On the Corner

Bridging Division

by Robert Docter – 

In groups––take a church for instance––divisiveness occurs when a unified congregation somehow splits. How does that happen? It usually starts with one discontented and divisive person. Quietly the contagion of discontent spreads. Soon, people begin arguing over trivial issues and blowing them into massive problems.

I’ve heard “negativity” about such things as the kind of music that should be used in a service, about who should play the piano, about the kind of clothes that must be worn in church, about whether or not the officer is a good enough preacher, about the kind of biblical translation that should be used, and even about the quality of someone’s prayer.

Ugh! (Be on guard whenever you hear the word should.)

People need allies in the causes they create. They seek to win over others to their point of view. Gossip ensues. Enlistments build, people begin taking “sides.” Before you know it, the congregation is divided. People are labeled. Communication breaks down. Divisiveness spreads its ugly fumes as groups form, and an “us” vs. “them” mentality grows like a cancer.

What to do?

Here’s an idea generated at a place where egos are massive, where shoulds are carved in stone, and where the score is kept and reported daily.

The U.S. Senate was stuck!

They were immobilized. They couldn’t move. Divisiveness had infected their culture. Vital legislation was stalled. Appointments to various positions were put on hold. There was fear among the minority that an anarchy of the majority would simply run roughshod over them.

One political party, (call them the “reds”), barely the majority, wanted to appoint someone to something. The other party (call them the “blues”), not quite the majority, didn’t want that to happen. So, the “blues” threatened to “filibuster”––a unique Senate tradition that stops action on everything by using the privilege of unlimited time for the person who holds the floor. It requires 60 Senate votes to end a filibuster.

Nobody wanted a filibuster. It wastes time, stops action on everything, is physically taxing, and rarely productive.

The Senate needed a way out.

Fortunately, someone among them understood group process. This senator knew what was needed to manage the problem––to get it identified, defined, examined and organized in such way that a plan might be negotiated.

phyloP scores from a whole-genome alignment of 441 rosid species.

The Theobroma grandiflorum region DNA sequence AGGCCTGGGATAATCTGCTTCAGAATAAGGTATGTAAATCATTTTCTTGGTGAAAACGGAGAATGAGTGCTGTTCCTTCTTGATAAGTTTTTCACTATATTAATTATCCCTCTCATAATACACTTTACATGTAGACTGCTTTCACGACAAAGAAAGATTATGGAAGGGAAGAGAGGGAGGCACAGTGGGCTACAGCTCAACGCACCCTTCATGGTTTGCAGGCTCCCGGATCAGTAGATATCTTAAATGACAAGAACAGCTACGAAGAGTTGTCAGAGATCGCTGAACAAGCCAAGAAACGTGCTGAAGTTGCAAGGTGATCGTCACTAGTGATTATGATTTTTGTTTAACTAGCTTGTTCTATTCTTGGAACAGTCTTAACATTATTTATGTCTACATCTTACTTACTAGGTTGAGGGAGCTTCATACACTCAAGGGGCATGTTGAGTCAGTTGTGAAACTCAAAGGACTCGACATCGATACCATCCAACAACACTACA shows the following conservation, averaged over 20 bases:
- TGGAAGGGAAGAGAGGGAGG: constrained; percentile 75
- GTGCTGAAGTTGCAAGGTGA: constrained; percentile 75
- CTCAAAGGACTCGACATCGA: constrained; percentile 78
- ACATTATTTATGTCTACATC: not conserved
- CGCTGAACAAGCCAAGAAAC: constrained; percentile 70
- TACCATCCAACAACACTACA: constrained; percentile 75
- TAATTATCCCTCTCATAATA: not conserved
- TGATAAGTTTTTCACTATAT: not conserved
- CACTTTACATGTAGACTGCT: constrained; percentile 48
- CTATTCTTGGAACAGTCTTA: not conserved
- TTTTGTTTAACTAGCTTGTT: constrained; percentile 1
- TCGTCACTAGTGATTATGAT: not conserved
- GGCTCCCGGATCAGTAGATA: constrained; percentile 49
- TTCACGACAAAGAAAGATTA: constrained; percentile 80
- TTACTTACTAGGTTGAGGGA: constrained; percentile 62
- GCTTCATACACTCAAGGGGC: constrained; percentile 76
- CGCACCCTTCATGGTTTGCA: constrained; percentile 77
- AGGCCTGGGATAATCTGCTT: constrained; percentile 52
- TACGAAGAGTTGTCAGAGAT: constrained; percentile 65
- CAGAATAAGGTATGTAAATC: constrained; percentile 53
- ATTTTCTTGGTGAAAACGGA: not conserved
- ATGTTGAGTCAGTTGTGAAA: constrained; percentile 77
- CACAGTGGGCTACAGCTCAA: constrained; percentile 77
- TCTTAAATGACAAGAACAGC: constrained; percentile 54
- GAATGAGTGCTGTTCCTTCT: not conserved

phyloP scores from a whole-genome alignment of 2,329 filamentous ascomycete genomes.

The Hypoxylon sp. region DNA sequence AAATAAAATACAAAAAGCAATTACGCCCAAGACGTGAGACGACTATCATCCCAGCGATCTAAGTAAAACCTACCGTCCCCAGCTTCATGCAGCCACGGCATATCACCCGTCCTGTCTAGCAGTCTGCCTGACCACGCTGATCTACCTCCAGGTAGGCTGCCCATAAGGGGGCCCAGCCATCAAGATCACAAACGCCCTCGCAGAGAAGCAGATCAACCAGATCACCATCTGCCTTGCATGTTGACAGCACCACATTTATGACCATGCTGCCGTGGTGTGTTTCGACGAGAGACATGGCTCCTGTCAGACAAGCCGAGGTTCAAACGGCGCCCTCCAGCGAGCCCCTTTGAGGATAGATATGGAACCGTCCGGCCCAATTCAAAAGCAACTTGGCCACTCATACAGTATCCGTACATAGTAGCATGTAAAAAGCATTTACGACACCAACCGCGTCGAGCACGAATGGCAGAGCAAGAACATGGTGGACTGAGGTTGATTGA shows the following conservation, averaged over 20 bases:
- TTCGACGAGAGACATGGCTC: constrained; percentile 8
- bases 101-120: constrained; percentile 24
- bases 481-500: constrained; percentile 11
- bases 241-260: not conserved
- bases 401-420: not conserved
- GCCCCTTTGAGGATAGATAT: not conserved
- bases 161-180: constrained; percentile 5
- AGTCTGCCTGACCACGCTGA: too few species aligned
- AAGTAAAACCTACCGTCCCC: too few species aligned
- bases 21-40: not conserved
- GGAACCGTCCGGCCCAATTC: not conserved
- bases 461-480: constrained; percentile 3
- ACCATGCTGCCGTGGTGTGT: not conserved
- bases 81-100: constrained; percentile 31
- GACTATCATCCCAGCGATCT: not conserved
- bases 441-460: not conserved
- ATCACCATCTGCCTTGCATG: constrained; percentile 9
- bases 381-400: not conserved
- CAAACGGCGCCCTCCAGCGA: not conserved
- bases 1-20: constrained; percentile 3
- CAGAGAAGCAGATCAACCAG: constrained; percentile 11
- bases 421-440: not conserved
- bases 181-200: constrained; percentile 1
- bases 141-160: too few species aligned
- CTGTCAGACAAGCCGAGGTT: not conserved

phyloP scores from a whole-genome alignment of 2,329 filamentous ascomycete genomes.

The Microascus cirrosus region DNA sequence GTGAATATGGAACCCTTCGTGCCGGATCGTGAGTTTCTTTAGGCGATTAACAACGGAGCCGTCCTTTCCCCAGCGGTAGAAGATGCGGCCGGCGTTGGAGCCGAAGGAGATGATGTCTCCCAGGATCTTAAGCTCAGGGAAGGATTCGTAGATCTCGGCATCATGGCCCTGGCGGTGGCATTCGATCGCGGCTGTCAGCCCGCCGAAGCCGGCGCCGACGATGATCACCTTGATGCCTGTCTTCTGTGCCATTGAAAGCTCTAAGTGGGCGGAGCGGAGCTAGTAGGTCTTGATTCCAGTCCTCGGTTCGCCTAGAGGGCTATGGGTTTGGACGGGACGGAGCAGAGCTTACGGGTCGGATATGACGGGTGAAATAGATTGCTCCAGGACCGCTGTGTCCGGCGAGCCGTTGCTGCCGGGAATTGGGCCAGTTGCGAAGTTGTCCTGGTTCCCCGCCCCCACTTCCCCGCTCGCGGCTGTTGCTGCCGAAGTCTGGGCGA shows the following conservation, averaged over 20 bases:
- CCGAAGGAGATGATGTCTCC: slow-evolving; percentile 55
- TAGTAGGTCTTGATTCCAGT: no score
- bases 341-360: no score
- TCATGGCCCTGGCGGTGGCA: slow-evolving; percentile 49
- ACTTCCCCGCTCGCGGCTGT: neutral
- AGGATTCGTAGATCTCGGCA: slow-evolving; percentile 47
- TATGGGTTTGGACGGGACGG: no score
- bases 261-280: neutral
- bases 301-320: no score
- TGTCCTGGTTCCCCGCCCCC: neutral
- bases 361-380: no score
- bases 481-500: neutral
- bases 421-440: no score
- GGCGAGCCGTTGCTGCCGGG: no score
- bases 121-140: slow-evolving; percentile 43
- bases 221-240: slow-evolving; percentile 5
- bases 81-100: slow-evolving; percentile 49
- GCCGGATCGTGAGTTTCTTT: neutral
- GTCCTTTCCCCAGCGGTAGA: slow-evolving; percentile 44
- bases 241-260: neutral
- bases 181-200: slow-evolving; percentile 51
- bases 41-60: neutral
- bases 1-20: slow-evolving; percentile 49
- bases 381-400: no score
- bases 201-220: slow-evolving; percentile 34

His work was masterful.

He decided to organize a third group––call them “the greens.” So, he invited some senators––eight or ten––to his office. His invitation went to carefully selected senators whose history in the Senate caused them to see the big picture––to see beyond the immediate moment into a wider range of particular consequences. All of them had strong personal beliefs. None of them were political ideologues. About half of them were “reds” and half were “blues.” He picked senators who had longevity, who were respected by their peers, and mindful of the Senate’s traditions and “culture.”

They had awareness of the Senate’s value system, its basic beliefs, its importance to the nation and to its place in history. Each appreciated the traditions of polite servility that guided its operation. None wanted to engage in political games.

They were only ten. The Senate seated 100. As the “greens” assembled, however, each became very aware that they were the middle ten, the rational ten, the moderate ten. If the “greens” could agree on a course of action that was rational, reasonable and realistic, the implication would be clear to both the “reds” and “blues” that a new block in the middle could sway a decision in whatever direction the middle chose.

What was needed, therefore, was the development of some kind of a compromise position that resulted in neither a “win” nor a “loss” for either the “reds” or the “blues.” They agreed to work together until they could find consensus. They avoided voting and sub-grouping. They never took sides. What they wanted to model for their colleagues was behavior appropriate to the situation––sometimes heated, sometimes cool––but always open to the ideas of others, always respectful of the rights of others. They knew that appropriate behavior can best be achieved through identifying options and selecting among them.

They announced their final compromise plan to the public and presented it to the Senate as an alternative to the positions announced by both the “reds” and the “blues.” It became obvious to all Senators that neither side would be completely victorious, but that both sides could see gains, and that the measure was clearly the best course of action available.

The compromise measure passed quietly and easily.

If it can happen there, it might even work in your church.

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